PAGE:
In my previous post I suggested that all the signs were there that Dilnot would be put on hold. Yesterday our suspicions were confirmed as a letter from the Care and Support Minister to the Conservative Chair of the Local Government Association’s Community Wellbeing Board, Cllr Izzi Seccombe, stated that Government would delay, until 2020, the implementation of the cap on care costs, the duty on local authorities under Section 18(3) of the Care Act to meet the eligible needs of self-funders in care homes and the appeals system which was proposed in the consultation earlier this year. It is important to note, however, that there was no mention of delaying the increase to the capital thresholds, above which people must pay the full cost of their care from their assets, to £118,000 for those in residential care and £27,000 for those in the community from April 2016. All bets are off about that!
The reasons set out by the Minister for this decision were that the cap should not be implemented in isolation, but in a way that ensured a sustainable health and care system, and that concerns expressed by Cllr Seccombe, on behalf of the LGA, which represents all England councils, and others, including the National Audit Office, had ultimately led to the postponement of Phase 2 of the reforms.
The news spread like wildfire as news outlets picked up on the story, and it was even announced on news bulletins – notable in my view because social care rarely hits the headlines – but this goes to demonstrate the high profile of this element of the reforms as stated in my previous post. Seccombe warned on the Today programme that councils were already struggling with budgetary pressures and the second phase of the Care Act would need to be fully funded, otherwise these pressures would begin to be shunted on to the NHS. This echoed the concerns she had expressed in a letter to the Health Secretary on 1 July, in which she suggested that the money allocated for implementing Dilnot should instead be used to plug the £700m shortfall councils were already facing in social care.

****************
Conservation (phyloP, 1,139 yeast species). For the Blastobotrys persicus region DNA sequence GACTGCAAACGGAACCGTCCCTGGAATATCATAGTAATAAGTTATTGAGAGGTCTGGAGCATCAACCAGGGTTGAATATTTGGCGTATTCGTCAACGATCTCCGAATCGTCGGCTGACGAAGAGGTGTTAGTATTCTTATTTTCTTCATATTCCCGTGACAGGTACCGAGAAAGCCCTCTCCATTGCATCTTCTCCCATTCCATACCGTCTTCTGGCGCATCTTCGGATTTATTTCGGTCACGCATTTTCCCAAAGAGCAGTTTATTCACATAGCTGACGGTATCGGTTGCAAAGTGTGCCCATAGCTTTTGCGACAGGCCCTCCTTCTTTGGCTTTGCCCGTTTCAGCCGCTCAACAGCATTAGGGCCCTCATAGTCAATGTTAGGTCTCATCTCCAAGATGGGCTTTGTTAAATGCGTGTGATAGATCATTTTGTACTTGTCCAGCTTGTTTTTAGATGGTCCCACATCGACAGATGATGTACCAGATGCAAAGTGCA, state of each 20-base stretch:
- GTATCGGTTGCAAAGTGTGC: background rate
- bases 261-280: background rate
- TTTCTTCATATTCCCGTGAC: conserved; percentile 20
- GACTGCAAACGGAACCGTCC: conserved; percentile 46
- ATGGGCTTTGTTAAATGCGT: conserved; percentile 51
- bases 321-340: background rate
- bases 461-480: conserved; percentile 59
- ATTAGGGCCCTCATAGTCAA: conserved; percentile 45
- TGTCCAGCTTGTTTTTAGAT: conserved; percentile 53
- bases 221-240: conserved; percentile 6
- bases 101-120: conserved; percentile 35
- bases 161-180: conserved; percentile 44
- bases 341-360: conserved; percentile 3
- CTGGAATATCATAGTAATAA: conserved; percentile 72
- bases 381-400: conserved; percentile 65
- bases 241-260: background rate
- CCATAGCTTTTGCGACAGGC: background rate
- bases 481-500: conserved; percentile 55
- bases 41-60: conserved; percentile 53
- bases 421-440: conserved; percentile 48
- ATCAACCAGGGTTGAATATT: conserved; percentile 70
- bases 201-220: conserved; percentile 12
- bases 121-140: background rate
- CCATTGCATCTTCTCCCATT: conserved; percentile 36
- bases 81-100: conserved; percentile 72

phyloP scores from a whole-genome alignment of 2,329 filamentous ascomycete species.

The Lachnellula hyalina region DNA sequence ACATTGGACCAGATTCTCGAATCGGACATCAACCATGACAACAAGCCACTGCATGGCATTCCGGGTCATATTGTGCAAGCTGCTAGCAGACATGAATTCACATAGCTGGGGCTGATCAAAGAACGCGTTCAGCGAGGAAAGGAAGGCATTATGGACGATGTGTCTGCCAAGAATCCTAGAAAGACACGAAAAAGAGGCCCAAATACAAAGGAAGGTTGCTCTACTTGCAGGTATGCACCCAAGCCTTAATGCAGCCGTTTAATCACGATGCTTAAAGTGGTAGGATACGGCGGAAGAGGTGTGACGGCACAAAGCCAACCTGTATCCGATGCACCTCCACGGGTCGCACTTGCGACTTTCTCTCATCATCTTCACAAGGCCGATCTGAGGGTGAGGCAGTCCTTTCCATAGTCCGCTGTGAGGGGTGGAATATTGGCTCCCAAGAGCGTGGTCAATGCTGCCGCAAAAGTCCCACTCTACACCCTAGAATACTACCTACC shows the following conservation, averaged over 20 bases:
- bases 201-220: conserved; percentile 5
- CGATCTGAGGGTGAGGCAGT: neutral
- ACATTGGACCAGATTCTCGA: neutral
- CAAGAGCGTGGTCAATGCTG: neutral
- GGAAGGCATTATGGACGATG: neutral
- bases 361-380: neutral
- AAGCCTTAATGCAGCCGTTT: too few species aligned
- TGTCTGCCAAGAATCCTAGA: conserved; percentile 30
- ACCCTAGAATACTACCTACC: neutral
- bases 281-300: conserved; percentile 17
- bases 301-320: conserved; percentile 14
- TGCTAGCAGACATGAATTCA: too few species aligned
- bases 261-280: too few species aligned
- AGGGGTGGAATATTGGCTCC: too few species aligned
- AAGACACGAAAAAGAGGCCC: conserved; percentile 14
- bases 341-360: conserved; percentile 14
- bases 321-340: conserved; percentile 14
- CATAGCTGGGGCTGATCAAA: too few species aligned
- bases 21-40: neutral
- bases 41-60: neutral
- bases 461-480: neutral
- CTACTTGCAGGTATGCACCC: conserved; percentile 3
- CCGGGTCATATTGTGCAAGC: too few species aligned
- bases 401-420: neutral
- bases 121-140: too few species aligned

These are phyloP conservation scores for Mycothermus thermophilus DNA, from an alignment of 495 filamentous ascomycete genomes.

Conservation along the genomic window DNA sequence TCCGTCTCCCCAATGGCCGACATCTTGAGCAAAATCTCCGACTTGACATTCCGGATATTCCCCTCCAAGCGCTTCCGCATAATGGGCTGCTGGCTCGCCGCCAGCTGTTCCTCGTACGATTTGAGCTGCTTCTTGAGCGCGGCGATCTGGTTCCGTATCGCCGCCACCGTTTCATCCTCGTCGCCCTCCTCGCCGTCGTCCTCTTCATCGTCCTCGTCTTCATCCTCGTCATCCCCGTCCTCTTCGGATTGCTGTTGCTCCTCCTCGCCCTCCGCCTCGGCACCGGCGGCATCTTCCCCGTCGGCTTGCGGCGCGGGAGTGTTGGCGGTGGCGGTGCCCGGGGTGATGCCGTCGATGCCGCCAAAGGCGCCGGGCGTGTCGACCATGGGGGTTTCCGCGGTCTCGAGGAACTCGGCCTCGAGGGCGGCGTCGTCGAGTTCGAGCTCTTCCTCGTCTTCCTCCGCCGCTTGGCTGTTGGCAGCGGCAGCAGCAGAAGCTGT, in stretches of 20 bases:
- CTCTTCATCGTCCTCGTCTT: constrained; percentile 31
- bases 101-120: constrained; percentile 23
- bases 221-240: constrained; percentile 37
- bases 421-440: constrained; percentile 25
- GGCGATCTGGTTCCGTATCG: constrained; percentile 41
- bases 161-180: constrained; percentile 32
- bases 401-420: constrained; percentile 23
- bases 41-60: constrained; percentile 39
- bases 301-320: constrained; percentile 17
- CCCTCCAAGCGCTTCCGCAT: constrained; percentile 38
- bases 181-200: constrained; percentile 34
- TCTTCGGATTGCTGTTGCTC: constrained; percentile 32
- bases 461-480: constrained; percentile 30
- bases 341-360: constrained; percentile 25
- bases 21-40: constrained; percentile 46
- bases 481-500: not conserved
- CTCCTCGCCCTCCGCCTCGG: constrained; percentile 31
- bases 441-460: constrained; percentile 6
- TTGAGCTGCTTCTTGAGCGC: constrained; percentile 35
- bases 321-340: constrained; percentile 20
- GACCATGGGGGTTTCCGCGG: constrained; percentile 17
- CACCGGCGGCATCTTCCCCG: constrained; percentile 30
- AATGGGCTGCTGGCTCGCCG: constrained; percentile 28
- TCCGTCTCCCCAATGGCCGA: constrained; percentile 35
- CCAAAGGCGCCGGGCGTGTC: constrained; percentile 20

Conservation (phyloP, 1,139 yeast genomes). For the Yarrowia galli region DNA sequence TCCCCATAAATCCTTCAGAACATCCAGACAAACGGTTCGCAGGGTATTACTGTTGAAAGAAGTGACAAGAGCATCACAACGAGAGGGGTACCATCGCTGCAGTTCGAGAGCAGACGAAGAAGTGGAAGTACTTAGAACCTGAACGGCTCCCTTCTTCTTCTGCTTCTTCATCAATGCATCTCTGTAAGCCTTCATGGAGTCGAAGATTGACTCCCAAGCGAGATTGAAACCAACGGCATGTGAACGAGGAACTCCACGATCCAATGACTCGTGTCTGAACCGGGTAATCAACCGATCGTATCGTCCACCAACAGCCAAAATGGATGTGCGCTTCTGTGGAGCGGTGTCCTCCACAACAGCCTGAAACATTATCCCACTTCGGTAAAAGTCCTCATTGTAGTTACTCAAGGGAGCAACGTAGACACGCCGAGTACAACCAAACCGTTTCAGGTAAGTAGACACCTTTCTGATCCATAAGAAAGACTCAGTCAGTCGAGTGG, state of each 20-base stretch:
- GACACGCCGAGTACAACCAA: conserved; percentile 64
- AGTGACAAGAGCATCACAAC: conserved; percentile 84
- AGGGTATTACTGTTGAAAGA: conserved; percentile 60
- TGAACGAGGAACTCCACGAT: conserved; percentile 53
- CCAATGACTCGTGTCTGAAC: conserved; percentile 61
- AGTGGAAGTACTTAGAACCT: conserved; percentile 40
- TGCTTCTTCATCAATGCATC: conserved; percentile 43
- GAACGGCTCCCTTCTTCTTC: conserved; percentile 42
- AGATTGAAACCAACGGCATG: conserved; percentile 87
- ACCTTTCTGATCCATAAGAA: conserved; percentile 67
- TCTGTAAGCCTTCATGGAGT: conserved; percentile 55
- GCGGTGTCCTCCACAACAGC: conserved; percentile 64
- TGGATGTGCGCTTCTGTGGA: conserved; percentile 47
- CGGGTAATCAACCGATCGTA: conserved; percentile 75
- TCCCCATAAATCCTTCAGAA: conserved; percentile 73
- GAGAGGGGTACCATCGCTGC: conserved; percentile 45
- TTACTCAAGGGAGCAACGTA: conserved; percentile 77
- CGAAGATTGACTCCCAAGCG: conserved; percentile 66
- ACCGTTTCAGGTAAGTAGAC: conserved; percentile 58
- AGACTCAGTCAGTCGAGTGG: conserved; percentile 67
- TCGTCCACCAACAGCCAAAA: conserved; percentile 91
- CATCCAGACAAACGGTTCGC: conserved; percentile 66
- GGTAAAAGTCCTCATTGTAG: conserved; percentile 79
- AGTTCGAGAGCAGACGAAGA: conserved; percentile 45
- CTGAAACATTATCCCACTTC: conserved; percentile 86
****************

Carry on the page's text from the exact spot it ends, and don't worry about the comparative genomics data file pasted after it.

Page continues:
A collective sigh of relief will no doubt have been heard in councils across England, not because it was felt that the Dilnot reforms were a bad thing in principle, but because of the implementation issues councils have been grappling with, and uncertainties about the true costs of the cap. However, if the aim was to bury this controversial news on a quiet Friday afternoon (it was a Conservative manifesto pledge that people would not pay more than £72,000 towards their care from April 2016), Ministers will be disappointed. Former LibDem Health Minister Norman Lamb branded the announcement “an outrageous betrayal” of the electorate while Liz Kendall, the shadow care minister, called it “a shameful broken promise from David Cameron, and devastating news for older people and their families who have been trying to plan for the future”.
Putting back the Dilnot reforms indefinitely would have been a very brave thing to have done, considering it was the Conservative-led coalition government which had originally asked the Dilnot commission to review the funding of care and support in England, but putting the implementation back until the next Parliament (rather than the two-year delay the LGA had suggested) is for all intents and purposes the same thing.
In my next post I will be looking in more detail at the implications of the announcement for individuals who may need care and support, self-funding or otherwise, and their families, and the sector. Stay tuned!